Retail investing boom set to continue

With the retail investing boom showing no signs of slowing down, we look at the golden rules of investing and how to start share dealing.

The content of this article was relevant at the time of publishing. Circumstances change continuously and caution should therefore be exercised when relying upon any content contained within this article.

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The pandemic has changed the way we view and handle our money. Household savings in the UK have climbed to an all-time high. As a result, retail investing is booming.

A recent study by Barclays Smart Investor found that UK investors plan to increase their monthly investments by 19%, despite restrictions now having been lifted.

And it looks like the retail investing boom is here to stay. Let’s take a look at the current trend, some golden rules for investing and where to find an investment platform that suits you.


Retail investing boom

According to Clare Francis, director of Barclays Smart Investor, “the pandemic has changed our approach to saving and investing.”

Months of not being able to go out and spend money has led a number of Brits to see what else they could do with their money. And it looks like many are now exploring the benefit of saving and investing.

Barclay Smart Investor’s research found that 76% of UK investors plan to continue with their lockdown investing habits, with 50% planning to cut back on spending in order to continue investing.

Only 4% of first-time pandemic investors were planning to give up their new hobby once all restrictions are lifted.

And it is the younger generation driving a lot of the retail investing boom. In fact, Gen Z investors are looking to invest 36% more each month post-lockdown.

Golden rules

If you are an investing newbie, it can all seem a bit daunting. Investment carries risk, and it can be hard to know what options to pick.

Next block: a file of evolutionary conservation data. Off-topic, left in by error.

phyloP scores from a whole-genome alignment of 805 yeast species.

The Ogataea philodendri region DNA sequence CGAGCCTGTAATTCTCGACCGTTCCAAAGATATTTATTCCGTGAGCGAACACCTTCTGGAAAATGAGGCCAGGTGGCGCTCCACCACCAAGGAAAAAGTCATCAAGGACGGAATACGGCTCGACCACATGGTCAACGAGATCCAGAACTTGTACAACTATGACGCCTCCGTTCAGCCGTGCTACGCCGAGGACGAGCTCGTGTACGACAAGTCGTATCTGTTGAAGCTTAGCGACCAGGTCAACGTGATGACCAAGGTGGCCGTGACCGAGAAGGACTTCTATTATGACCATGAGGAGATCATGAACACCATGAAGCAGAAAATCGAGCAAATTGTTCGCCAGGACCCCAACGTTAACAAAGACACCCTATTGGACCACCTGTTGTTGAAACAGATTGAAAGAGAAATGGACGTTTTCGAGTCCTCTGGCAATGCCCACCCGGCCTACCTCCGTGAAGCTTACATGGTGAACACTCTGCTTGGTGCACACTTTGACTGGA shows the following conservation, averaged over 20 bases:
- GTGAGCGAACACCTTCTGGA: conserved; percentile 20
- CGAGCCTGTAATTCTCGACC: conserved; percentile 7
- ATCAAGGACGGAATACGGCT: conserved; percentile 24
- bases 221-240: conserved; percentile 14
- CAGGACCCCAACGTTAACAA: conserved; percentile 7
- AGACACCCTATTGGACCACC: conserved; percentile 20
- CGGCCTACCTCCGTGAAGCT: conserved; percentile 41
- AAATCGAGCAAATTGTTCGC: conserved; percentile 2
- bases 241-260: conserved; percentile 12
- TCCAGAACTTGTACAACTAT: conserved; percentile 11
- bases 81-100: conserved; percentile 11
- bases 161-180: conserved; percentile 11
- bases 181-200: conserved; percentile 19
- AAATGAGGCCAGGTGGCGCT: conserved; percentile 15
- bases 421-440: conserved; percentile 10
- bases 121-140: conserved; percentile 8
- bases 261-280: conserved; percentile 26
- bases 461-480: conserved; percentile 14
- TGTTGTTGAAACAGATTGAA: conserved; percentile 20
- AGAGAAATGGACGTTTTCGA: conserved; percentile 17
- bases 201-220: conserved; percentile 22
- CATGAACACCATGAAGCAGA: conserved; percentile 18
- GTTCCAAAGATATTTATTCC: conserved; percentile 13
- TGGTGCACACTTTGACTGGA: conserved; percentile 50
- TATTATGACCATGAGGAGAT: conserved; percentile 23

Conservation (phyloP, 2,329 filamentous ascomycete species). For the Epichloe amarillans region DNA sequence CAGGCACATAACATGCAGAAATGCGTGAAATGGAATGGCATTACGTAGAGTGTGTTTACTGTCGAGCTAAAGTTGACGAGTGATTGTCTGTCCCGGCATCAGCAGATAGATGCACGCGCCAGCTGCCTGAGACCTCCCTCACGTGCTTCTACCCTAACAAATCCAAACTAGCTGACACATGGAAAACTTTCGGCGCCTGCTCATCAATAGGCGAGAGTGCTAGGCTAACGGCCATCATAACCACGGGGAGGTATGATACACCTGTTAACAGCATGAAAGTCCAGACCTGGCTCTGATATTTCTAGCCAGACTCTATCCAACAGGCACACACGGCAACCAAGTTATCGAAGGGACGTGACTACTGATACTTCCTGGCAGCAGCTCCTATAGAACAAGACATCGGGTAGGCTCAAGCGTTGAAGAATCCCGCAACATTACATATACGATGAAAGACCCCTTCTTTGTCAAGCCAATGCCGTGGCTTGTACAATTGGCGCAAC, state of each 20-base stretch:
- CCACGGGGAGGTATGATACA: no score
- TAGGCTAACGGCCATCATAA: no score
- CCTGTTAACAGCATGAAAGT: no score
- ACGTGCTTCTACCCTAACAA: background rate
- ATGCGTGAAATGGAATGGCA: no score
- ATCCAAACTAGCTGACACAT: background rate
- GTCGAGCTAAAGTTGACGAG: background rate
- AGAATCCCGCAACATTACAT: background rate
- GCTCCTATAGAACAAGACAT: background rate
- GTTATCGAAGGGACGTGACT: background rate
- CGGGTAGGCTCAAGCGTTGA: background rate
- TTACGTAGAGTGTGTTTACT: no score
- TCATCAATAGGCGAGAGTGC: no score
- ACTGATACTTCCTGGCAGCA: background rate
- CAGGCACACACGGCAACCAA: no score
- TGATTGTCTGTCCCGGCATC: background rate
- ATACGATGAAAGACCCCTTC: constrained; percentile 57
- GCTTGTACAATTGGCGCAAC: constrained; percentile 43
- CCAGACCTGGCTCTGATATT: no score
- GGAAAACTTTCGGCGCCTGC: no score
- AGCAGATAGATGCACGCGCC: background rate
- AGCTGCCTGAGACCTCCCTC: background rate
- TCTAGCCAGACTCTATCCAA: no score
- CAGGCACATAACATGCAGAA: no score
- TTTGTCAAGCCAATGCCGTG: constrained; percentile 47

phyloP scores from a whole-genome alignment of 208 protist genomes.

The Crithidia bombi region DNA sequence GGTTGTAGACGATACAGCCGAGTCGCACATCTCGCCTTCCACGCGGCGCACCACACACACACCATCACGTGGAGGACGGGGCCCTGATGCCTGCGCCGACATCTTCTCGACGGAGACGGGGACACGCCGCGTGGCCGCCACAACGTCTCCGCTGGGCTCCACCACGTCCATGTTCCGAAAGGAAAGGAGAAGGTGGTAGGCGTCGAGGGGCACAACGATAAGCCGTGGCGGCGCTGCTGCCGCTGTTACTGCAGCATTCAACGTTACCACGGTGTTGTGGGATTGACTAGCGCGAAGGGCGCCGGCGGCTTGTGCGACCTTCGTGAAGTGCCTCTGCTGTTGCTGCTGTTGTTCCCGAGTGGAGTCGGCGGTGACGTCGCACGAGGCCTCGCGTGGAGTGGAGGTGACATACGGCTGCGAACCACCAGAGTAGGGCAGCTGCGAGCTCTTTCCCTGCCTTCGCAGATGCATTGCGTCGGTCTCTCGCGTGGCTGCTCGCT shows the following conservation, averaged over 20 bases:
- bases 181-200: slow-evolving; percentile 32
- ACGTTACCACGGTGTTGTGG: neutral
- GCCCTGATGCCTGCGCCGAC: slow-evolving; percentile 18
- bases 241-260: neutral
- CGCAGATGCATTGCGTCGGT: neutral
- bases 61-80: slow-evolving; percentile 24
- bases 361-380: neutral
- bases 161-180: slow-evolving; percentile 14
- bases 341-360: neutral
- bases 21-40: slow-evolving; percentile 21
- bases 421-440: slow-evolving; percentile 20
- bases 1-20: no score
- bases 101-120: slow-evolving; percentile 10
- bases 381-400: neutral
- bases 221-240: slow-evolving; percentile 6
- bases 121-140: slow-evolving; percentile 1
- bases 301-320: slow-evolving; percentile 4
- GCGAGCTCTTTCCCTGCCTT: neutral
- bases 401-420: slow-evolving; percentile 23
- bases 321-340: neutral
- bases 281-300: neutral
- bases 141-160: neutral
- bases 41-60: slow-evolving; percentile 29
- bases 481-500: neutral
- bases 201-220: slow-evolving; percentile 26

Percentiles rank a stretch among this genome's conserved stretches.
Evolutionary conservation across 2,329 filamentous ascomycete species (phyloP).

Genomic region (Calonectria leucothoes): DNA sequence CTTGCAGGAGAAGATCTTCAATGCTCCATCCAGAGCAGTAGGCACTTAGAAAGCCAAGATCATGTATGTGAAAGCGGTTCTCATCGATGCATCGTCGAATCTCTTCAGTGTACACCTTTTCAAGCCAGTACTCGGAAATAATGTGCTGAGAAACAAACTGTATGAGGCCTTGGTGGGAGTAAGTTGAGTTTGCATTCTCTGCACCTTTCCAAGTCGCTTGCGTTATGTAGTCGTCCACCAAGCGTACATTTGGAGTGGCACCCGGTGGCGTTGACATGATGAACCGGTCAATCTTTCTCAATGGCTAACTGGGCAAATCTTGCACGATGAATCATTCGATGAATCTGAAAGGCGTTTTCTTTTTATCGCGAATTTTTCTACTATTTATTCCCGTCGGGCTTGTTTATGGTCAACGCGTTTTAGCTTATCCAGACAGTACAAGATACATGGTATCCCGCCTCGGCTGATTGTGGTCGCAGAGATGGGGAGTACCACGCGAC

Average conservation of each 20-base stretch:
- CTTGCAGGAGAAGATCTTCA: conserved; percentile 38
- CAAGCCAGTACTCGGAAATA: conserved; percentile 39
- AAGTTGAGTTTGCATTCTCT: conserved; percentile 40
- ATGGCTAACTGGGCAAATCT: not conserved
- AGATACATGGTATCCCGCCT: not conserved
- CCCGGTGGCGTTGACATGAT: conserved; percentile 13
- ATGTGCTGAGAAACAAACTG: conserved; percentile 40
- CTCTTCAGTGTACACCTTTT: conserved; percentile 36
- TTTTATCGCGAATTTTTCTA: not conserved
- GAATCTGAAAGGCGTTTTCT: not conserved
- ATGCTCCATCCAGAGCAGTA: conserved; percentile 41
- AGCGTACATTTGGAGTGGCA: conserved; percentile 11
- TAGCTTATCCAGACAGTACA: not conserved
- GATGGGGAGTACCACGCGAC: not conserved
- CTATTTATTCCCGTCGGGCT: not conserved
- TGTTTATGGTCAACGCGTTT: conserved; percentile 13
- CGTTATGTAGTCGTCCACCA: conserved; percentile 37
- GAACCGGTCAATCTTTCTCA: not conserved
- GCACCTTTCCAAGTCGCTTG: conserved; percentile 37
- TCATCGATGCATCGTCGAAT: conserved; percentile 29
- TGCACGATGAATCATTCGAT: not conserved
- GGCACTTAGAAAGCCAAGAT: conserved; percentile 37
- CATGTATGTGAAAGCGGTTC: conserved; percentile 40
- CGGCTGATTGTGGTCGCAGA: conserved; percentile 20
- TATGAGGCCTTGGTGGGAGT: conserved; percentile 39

So here are a few golden rules if you are considering investing some of your lockdown savings:

  • Have an emergency cash buffer: It’s important to build an emergency cash savings pot before committing money to investing. This can help you to cover any short-term needs or unexpected costs.
  • Think long-term: Investing isn’t about short-term gains. The market can be quite volatile, so as a general rule, you should try to commit to at least five years in order to ride out any fluctuations.
  • Diversify: You can reduce your risk by spreading your money out across various companies, regions and industries. The hope is that if one investment drops in value, the others may rise and offset any potential losses.
  • Use your tax allowances: Try to take advantage of what a Stocks & Shares ISA can offer you. Each tax year, you will receive an ISA allowance which allows you to deposit up to £20,000 completely tax free.
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Picking an investment platform

Whether you are a seasoned investor or new to the world of retail investing, finding an investment platform that suits your needs is key.

If you have been investing for a while, then you may want to look at a platform that has low trading costs, a large range of investment options and solid resources and learning materials. Alternatively, if you are a newbie investor, you may want something that is a bit easier to use with ready-made investment fund options.

Whichever type of investor you are, we have gathered together some of the top providers of online share dealing brokerage accounts and online share-trading accounts for beginners.

Our reviews look to break down the platform fees you can expect to pay and any share dealing charges. They also highlight any additional features that we think add value.

But remember, past performance is no guarantee of future returns. And unlike cash, the value of investments, and any income from them, can fall as well as rise. If you are unsure about retail investing, it’s best to seek independent financial advice first.

Should you invest, the value of your investment may rise or fall and your capital is at risk. Before investing, your individual circumstances should be assessed. Consider taking independent financial advice.

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